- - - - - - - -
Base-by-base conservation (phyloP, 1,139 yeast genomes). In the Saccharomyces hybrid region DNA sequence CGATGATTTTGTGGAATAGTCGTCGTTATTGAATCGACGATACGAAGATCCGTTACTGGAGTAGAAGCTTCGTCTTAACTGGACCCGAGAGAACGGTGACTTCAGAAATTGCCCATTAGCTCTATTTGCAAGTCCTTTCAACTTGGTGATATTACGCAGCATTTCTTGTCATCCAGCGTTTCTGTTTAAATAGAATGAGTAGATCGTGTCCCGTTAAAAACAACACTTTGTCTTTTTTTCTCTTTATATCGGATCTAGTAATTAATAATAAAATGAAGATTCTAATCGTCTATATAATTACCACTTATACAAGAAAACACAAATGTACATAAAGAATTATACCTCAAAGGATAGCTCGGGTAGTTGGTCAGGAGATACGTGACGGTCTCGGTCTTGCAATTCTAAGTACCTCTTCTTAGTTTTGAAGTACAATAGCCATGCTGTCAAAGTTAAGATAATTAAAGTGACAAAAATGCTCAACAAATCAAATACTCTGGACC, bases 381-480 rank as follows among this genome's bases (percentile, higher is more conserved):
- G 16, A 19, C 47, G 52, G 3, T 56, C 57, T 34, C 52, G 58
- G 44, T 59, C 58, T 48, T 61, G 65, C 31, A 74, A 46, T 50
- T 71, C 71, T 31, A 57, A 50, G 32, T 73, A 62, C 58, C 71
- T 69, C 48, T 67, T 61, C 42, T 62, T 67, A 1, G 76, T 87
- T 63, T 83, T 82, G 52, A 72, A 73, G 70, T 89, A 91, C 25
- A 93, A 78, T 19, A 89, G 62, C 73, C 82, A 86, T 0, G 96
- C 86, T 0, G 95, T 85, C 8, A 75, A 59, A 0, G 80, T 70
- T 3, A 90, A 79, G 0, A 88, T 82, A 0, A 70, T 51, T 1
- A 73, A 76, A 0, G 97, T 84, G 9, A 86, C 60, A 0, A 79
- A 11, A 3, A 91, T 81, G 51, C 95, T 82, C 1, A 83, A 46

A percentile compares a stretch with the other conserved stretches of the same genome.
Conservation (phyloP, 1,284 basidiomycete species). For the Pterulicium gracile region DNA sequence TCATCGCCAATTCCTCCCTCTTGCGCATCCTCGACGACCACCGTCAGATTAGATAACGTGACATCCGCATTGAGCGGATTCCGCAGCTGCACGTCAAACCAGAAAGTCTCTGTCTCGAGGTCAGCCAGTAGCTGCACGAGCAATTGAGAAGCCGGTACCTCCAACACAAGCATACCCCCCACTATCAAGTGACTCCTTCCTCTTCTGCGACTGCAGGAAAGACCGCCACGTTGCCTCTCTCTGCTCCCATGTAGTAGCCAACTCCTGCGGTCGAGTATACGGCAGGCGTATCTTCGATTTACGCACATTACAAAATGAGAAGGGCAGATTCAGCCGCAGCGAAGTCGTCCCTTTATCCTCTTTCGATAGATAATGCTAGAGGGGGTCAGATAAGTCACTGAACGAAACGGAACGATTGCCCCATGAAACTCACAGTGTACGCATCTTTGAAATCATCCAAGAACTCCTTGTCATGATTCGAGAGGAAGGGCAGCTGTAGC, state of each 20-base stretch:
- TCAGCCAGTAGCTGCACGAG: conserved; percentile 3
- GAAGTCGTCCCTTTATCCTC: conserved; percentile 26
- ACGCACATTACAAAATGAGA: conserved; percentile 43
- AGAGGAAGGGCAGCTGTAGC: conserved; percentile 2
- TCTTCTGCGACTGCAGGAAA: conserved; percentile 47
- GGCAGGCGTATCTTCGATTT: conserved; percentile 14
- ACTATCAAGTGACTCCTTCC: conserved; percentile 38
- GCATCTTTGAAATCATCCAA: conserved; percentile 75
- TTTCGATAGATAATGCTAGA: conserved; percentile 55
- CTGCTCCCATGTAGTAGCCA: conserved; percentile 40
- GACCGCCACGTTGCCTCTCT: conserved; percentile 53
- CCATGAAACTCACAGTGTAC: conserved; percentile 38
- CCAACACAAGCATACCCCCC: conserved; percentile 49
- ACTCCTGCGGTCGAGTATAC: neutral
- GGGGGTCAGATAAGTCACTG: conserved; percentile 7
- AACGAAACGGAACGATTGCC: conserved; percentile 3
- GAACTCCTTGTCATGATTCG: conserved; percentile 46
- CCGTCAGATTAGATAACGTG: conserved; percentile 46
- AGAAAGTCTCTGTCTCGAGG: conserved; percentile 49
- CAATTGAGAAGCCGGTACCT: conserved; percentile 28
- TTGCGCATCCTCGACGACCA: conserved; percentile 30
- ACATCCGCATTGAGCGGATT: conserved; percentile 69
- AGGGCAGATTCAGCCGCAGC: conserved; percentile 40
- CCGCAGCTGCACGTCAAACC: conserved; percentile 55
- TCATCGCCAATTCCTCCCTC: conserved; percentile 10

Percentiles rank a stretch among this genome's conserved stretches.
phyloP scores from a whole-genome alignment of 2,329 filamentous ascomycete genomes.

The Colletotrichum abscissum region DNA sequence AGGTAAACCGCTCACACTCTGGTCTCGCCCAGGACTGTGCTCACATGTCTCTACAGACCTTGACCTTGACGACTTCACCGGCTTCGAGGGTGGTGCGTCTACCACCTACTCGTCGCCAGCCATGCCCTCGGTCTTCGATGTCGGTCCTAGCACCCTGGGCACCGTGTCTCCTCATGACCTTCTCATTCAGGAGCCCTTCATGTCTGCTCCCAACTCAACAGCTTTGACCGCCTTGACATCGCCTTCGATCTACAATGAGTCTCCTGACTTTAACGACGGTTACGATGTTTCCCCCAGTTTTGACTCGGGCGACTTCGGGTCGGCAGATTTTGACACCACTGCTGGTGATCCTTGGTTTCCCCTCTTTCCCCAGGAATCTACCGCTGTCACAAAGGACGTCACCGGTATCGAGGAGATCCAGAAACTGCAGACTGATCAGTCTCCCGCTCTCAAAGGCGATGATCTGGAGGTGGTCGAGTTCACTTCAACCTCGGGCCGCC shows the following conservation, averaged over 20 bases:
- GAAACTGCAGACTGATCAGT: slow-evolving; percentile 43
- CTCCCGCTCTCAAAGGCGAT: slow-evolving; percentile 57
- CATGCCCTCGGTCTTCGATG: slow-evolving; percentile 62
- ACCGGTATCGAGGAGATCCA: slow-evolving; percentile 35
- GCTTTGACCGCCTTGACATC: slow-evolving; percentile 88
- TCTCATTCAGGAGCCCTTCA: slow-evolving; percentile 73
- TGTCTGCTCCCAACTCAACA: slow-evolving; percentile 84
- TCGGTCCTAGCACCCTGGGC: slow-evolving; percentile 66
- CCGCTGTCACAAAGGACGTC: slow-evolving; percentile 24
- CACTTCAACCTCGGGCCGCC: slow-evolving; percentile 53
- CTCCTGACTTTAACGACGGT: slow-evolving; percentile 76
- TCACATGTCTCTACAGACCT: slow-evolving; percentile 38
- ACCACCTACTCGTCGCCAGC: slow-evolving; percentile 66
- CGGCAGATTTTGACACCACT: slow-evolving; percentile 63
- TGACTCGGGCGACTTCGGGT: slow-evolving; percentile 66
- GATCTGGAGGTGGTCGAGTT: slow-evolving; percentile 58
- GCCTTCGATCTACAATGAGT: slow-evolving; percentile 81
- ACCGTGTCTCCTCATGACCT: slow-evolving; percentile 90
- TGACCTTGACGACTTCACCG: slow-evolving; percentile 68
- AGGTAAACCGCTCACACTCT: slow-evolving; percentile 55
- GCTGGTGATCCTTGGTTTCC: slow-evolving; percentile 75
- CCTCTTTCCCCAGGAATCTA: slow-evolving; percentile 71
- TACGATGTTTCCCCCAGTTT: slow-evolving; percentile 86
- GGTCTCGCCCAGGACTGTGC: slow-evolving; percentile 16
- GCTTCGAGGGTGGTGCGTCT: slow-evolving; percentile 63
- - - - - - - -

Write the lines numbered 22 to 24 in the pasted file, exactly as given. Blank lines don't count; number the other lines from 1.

- TTTCGATAGATAATGCTAGA: conserved; percentile 55
- CTGCTCCCATGTAGTAGCCA: conserved; percentile 40
- GACCGCCACGTTGCCTCTCT: conserved; percentile 53